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Or try this: "Yourfriendship is important to me. That's why I haven't talked aboutbusiness. I've assumed you work with someone already. They probablytake great care of you and give you great service…"

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Tip: This is another opportunity to use the "thirdparty" approach described in Reason # 3.

Reason #5: Do they know you are still addingclients?

If you talk about how busy youare and your lack of sales support, friends may assume you have allthe clients you can handle. Asking for help would be an imposition.Friends don't impose. Also, they may think the firm, assigns youclients.

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What they say: "Soundslike you've got your hands full." or "The company gives youclients, right?"

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Try this: When they ask"How's business, share an anonymous story about taking on a newclient, mentioning it was someone introduced by a current client ora friend from college.

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Or try this: As above, buttell how you helped someone by stopping them before they made astupid mistake.

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Tip: Don't talk aboutsales targets or how you need to bring in a certain number of newclients to hit your numbers.

Reason #6: What's your minimum?

This gets into the reluctance totalk about money mentioned at the start of the article. As anadvisor or agent, you talk about "High Net Worth" and "wealthy"people. That always sounds like: "More money than you've got." Noone wants to be told they are too small.

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What they say: "I know youwork with much wealthier people…"

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Try this: For investing,talk about your client base in terms of a range. "I have 200clients with about $100 million is assets. The smallest are$100,000 relationships, the largest $ 5 million. The average isabout $ 500,000. Your friends can determine if they fit into therange.

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Or try this: "Our firmhelps many people. For clients with assets under X, we have (thisservice.) For clients with XX – XXX in assets, they work withsomeone like me. For clients with XXXX or more, we have a specialarea…"

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Tip: You want to beinclusive, not exclusive.

Reason #7: Do they have money now?

The chances the person on theother end of the phone has money available immediately are quitesmall. Usually something needs to happen. Sale of a business.Arrival of their bonus. House sale.

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What they say: "This isn'tthe right time."

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Try this: "I realize thatnow. I wanted to get on your radar. When is the right time to talk?What needs to happen?"

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Or try this: "Youmentioned Treasury bonds earlier. When does the next one come due?That might be a good time to talk."

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Tip: Call a couple ofweeks in advance.

Reason #8: The experience question

If you are new, they might benervous. They don't want you practicing with their money. You werea great engineer, but what do you know about insurance?

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What they say: "Remindme…How long have you been doing this?"

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Try this: Position yourrole as a relationship manager, bringing the resources of the firminto their living room.

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Or try this: Sell thefirm. If you are on a team, sell the team. You have people withadditional knowledge and expertise behind you.

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Tip: Mention yourlicenses. These are a form of professionalcertification.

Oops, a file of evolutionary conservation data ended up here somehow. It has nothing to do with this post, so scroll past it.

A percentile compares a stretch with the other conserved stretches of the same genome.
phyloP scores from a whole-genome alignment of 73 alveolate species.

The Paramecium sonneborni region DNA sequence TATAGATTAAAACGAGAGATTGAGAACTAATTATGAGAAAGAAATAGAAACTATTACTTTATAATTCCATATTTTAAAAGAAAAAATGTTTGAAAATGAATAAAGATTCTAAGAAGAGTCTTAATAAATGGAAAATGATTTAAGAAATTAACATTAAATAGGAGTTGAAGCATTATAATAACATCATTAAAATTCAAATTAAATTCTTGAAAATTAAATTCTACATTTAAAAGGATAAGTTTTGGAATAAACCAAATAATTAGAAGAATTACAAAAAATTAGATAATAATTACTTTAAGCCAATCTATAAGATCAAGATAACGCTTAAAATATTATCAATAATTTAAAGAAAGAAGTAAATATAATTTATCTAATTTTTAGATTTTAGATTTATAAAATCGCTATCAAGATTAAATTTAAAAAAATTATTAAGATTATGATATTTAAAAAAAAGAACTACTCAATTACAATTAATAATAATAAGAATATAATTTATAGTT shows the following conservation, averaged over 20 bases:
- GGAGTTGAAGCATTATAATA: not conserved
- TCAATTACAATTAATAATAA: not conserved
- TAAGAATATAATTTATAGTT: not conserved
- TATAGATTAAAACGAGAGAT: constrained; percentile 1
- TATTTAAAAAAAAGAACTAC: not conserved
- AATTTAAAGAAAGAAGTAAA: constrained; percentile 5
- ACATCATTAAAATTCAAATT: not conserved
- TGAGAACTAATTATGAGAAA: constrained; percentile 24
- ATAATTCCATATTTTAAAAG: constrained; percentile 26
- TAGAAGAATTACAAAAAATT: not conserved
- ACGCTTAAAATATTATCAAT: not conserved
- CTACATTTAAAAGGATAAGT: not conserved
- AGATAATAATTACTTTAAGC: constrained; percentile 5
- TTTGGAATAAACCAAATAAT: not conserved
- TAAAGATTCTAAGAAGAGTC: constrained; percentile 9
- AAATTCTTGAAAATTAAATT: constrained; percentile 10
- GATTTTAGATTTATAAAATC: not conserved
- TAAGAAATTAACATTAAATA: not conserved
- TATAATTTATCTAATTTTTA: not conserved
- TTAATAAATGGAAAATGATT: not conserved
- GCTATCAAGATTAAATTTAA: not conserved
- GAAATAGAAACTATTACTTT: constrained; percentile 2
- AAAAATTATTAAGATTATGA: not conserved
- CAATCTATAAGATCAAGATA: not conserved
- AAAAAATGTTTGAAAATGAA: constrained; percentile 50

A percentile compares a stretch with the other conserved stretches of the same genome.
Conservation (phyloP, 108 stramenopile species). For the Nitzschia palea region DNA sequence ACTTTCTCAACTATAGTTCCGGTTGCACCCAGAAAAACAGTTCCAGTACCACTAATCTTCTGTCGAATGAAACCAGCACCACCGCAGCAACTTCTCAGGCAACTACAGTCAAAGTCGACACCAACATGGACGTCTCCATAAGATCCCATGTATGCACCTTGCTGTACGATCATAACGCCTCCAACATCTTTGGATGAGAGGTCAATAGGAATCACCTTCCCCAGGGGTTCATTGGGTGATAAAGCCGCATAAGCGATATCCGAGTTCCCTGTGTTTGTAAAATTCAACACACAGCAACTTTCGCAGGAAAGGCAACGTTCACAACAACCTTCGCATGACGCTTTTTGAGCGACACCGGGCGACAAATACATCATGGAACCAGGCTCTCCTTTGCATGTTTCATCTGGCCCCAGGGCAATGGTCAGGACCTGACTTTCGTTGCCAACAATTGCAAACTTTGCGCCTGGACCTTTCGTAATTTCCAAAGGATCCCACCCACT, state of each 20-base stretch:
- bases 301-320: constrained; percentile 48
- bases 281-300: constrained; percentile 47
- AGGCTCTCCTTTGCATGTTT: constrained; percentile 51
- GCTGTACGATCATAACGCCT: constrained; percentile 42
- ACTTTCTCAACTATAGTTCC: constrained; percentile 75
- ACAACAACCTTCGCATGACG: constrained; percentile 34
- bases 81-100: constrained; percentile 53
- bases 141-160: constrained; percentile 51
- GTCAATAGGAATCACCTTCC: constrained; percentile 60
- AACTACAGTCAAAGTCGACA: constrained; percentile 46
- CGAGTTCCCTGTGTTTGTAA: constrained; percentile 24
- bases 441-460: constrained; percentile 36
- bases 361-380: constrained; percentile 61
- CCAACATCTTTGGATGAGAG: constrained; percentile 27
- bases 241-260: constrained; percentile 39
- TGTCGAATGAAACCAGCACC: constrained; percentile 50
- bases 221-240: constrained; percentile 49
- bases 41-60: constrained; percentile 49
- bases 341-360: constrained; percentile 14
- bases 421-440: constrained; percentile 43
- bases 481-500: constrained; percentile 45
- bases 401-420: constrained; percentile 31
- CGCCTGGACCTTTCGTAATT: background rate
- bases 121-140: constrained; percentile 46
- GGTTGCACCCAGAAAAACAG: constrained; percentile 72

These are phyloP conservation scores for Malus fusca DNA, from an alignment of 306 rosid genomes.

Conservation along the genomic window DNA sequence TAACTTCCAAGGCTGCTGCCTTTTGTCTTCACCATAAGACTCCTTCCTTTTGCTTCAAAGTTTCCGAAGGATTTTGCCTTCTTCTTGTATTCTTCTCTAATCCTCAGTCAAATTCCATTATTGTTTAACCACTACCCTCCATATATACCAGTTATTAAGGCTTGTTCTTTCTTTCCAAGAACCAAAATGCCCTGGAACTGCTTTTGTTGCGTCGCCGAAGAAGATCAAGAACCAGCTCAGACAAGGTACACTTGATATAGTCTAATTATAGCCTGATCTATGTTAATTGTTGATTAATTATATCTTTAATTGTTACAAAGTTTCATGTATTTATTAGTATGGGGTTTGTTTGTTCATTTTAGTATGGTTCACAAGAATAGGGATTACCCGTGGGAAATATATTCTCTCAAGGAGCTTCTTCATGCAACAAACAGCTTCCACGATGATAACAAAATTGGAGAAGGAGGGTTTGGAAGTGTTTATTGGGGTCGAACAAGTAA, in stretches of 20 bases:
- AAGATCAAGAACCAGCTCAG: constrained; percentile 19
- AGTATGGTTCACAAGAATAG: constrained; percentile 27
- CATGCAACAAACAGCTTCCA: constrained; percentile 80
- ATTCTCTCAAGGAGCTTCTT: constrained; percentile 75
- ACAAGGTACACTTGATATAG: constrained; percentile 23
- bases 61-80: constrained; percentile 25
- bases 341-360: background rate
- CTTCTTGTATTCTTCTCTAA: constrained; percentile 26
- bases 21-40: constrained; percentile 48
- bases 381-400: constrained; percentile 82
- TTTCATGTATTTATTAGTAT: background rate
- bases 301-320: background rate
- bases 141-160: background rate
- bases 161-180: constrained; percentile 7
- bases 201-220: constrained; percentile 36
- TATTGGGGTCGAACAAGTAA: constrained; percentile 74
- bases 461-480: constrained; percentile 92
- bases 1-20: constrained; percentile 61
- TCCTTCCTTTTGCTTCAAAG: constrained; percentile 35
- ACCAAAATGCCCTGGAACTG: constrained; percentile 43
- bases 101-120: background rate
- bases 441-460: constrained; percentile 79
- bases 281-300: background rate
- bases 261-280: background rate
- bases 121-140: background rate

Reason #9: They already work with someone else

Most people you want as clientsare someone else's client already. They might not be doing a badjob. They don't want to unwind the other relationship. They want toavoid confrontation.

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What they say: "I alreadyhave an advisor. If only we met five years earlier…"

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Try this: "Successfulpeople often have multiple advisors. You're obviously successful.How many do you have?"

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Or try this: "I'm sure youare happy with your current advisor. Here's my card. Please let meknow if anything changes."

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Tip: Try to at leastestablish yourself as the alternative.

Reason # 10: How did you get the idea I liked you?

You know people you tolerate butdon't like. Sometimes in-laws fit into this category. They mightgrudgingly become clients, but are just waiting for something to gowrong…

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What they say: "Youmarried my sister, so I guess I've got to do business withyou."

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Try this: Run the otherway. There's limited upside and bottomless downside.

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Or try this: If you feelyou must do business, pick products with few moving parts thatperform as advertised. Treasury Bills held to maturity are a goodexample.

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Tip: Ever hear theexpression "More trouble than it's worth?" Someone else can helpthem.

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We've looked at many reasonsfriends hesitate doing business with other friends. Most can beturned around. One cannot.

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Bryce Sanders is president ofPerceptive Business Solutions Inc. He provides HNW clientacquisition training for the financial services industry. His book,"Captivating the Wealthy Investor" can be foundon Amazon.

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Bryce Sanders

Bryce Sanders, president of Perceptive Business Solutions Inc., has provided training for the financial services industry on high-net-worth client acquisition since 2001. He trains financial professionals on how to identify prospects within the wealthiest 2%-5% of their market, where to meet and socialize with them, how to talk with wealthy people and develop personal relationships, and how to transform wealthy friends into clients. Bryce spent 14 years with a major financial services firm as a successful financial advisor, two years as a district sales manager and four years as a home office manager. He developed personal relationships within the HNW community through his past involvement as a Trustee of the James A. Michener Art Museum, Board of Associates for the Bucks County Chapter of the Fox Chase Cancer Center, Board of Trustees for Stevens Institute of Technology and as a church lector. Bryce has been published in American City Business Journals, Barrons, InsuranceNewsNet, BenefitsPro, The Register, MDRT Round the Table, MDRT Blog, accountingweb.com, Advisorpedia and Horsesmouth.com. In Canada, his articles have appeared in Wealth Professional. He is the author of the book “Captivating the Wealthy Investor.”